04:41 but I find it pretty helpful for tables, especially those that are managed by the users and users can create their own records and things. So created at is a date time defaults to right now. So you don't ever have to supply the created at. And then updated at has its own directive here called updated at.
05:00 And so Prisma will automatically keep that updated at updated for us. So anytime there's an update to this particular user, then it will get an updated at. And that is our model. So the next thing that we need to do is get our model in the database. Now we don't actually have a database yet
05:20 in our file system. We're about to get one. So let's come over here and we'll say NPX Prisma db push. And that's going to take our schema, convert it into some SQL statements and then execute some SQL statements against our database. Given that our database didn't exist yet, it created a new one. Now I've got a cool extension
05:40 that is part of the extensions that are listed in the recommended ones for the workshop. And this is going to display all of the data that is currently in my database, of which there's none except for the existence of a table. This extension doesn't allow me to make any changes to the database,
05:59 but I do have something that will. NPX Prisma Studio. And this is gonna pop open a new tab. So let's come over here. There we go. That's a spoiler alert on the dad joke, sorry. No worries. Okay, so with this, we can open up the user.
06:19 We can add a record. And in my instructions, I told you to create a record of a user with the email Cody at kcd.dev. And then the username is lowercase Cody. And then the name we're gonna provide is uppercase Cody. Now with these italicized bits, that's just saying,
06:37 these will be automatically generated for you. You're welcome. So we'll save that change. And there it is. It's right there. We can refresh and we'll find that data is still there. It generated these values for us. If I come in here and open up the data to be again, then it's showing up in this extension as well. But we can take this even further.
06:56 So I have a tool, SQLite 3 installed on my machine. There are instructions on how to get that installed on your machine that you can take a look at if you wanna do this too. It's called SQLite 3, not 2. And we're gonna point it to our database at DataDB.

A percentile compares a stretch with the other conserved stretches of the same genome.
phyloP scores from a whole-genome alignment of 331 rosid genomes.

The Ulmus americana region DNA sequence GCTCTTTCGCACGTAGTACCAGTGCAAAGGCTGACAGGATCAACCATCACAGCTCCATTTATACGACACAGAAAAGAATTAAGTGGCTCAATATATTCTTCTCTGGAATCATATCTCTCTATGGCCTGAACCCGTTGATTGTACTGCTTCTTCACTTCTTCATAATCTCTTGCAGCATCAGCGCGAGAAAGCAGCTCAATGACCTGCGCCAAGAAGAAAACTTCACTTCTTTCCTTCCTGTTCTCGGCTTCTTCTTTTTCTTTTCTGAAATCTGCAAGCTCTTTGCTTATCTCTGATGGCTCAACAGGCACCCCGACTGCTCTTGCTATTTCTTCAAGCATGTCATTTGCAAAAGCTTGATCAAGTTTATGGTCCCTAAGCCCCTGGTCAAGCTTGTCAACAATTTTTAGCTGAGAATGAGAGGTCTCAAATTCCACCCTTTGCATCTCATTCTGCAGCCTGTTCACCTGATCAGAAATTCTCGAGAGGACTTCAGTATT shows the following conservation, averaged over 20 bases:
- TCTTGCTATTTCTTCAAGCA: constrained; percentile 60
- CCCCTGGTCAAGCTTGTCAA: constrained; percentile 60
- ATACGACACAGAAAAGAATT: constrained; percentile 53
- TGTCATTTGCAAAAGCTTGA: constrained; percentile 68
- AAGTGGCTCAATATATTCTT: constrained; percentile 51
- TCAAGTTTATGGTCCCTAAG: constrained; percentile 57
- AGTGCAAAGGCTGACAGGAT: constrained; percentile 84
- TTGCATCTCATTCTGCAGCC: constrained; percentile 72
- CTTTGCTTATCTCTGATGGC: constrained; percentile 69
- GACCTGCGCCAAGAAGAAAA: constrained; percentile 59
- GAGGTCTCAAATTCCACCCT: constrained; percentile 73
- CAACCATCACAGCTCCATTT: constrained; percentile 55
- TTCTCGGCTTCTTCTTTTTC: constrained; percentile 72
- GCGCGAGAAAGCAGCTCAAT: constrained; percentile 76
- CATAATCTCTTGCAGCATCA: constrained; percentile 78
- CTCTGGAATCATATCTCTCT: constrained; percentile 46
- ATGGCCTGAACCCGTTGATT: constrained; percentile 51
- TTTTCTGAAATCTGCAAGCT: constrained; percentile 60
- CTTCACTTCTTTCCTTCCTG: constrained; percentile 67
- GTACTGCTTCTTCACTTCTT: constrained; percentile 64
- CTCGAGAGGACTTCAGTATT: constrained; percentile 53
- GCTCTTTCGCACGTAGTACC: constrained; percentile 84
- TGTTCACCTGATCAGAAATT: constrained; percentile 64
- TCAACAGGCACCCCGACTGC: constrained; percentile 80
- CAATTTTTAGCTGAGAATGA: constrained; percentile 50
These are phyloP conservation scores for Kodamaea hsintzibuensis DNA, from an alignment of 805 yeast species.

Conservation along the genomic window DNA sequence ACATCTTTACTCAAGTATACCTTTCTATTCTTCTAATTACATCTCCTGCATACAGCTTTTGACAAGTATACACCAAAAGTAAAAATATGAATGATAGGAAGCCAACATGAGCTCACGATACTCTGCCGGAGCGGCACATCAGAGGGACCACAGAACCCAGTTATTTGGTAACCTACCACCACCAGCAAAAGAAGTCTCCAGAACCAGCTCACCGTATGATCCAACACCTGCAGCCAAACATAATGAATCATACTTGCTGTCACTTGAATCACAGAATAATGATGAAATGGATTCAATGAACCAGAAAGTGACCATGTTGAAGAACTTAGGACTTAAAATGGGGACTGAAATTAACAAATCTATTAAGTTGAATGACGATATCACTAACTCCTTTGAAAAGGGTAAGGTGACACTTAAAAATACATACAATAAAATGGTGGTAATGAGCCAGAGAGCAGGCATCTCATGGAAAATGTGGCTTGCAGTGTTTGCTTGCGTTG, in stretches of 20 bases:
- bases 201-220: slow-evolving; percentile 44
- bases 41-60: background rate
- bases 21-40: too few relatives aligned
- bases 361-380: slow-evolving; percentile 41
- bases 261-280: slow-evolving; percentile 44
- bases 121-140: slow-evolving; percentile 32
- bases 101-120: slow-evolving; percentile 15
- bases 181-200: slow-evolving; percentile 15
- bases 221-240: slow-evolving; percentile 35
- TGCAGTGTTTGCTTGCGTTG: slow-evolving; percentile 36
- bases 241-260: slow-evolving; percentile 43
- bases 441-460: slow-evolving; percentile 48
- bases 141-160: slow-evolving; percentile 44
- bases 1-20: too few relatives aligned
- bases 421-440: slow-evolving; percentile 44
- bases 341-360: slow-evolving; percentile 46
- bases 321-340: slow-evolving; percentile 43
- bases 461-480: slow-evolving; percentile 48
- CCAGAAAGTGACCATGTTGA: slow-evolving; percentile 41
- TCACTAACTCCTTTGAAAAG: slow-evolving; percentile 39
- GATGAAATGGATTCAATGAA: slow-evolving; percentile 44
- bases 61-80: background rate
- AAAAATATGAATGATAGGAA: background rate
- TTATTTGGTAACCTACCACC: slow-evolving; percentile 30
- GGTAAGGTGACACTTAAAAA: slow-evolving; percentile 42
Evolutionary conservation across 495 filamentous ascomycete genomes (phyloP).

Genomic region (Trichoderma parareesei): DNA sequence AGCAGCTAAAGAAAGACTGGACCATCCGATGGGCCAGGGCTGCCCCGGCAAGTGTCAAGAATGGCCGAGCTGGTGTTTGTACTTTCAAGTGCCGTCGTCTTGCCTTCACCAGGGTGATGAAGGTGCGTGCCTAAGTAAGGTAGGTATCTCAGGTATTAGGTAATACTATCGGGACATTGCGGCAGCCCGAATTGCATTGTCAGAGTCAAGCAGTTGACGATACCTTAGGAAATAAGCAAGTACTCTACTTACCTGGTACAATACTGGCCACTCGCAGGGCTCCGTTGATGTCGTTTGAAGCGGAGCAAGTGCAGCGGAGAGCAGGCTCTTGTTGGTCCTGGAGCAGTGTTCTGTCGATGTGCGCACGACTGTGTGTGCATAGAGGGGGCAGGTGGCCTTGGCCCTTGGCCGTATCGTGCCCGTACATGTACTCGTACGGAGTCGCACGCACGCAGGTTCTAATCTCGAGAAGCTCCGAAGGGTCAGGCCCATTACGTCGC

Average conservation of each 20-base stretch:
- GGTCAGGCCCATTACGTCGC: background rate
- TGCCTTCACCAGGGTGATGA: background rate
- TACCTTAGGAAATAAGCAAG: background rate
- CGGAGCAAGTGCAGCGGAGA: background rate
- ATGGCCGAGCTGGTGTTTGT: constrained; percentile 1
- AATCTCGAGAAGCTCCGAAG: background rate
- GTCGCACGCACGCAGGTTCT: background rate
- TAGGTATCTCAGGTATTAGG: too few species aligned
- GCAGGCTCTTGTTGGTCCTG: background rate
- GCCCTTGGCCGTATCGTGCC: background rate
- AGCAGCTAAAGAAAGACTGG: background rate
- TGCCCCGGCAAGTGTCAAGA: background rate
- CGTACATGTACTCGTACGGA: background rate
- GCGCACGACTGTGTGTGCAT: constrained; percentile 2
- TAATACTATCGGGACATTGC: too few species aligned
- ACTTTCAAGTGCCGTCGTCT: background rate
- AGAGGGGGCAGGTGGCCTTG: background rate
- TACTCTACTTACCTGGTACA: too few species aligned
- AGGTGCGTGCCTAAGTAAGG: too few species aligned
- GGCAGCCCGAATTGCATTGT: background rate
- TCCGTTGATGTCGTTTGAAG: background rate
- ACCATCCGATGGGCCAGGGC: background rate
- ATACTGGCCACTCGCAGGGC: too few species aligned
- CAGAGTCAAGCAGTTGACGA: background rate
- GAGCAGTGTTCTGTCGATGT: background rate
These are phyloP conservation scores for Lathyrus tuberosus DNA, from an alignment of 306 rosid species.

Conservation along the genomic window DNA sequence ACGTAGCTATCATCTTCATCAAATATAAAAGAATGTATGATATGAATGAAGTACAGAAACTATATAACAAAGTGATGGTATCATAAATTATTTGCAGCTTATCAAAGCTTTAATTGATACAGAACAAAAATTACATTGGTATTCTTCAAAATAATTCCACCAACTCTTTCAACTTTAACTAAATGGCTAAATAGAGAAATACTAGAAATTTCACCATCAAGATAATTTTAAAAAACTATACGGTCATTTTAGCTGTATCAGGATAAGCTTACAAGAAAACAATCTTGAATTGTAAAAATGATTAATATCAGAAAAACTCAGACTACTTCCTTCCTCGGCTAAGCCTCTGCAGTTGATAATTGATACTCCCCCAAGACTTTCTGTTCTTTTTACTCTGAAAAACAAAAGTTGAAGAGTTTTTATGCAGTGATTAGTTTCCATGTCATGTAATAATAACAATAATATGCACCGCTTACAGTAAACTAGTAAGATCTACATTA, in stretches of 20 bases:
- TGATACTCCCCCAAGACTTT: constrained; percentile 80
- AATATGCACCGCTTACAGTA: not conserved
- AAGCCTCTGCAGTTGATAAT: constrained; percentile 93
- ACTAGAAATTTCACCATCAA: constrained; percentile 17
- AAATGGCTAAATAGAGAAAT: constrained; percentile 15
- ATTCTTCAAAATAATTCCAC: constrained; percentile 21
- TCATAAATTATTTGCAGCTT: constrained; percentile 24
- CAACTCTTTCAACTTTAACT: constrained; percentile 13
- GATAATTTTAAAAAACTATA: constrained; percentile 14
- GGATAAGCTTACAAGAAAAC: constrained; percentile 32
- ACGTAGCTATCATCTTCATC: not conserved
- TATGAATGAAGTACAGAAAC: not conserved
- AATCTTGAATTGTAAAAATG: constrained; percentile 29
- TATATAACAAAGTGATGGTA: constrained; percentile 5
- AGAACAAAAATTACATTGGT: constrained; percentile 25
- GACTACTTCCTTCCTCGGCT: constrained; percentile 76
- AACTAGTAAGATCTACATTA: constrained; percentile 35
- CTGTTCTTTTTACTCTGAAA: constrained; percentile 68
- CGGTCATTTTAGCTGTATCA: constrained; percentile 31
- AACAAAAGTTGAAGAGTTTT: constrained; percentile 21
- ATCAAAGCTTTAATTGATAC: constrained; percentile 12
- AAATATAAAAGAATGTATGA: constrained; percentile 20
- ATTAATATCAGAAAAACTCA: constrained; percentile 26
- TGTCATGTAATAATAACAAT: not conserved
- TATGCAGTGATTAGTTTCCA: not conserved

07:13 And we're gonna call the .dump command. This is gonna dump out all of our data into a SQL file. So we'll send that over to data.sql. And that shows up right here. So this is everything that it would take, all the SQL commands it would take to replicate our existing SQL database
07:33 as an entirely separate file. So it's kind of interesting. We have our begin transaction and then commit. And we create this table. If it doesn't exist, we're gonna insert this user into the database, this user data. And then we're creating some unique indexes.
07:51 So this is something that is actually created for you automatically by Prisma, based on the fact that we signified that these are unique fields. And with that, we are able to, like if we were to apply this or run this same SQL against another database file, then we would actually be able to create
08:11 our entire database from scratch. This can actually be kind of helpful if you want to seed a production database with some initial data or something like that. You can do it all locally and then push it up and import it into another database or something like that. But if at any time, as you're going through the workshop, you're like, what in the world is in my database?
08:30 You can always execute that command, which we executed right here. SQLite 3 Prisma db.dump, and then point it over to SQL or data.sql. And that will give you the SQL that is generated. SQL, to be frank, not my favorite thing
08:49 to spend a lot of time doing, but it is an extremely powerful language and quite declarative, I must say. So there you go. We have an environment variable set for our database URL. We've got our schema set to accept that environment variable to know where our database is.
09:06 We have our client to generate our client, which we'll talk about soon. And then we have our model and we're able to run the Prisma Studio so that we can look at things and actually make mutations in our database. And then we've got our output data SQL just to explore things.
09:26 So that is our first look into creating a new database with Prisma.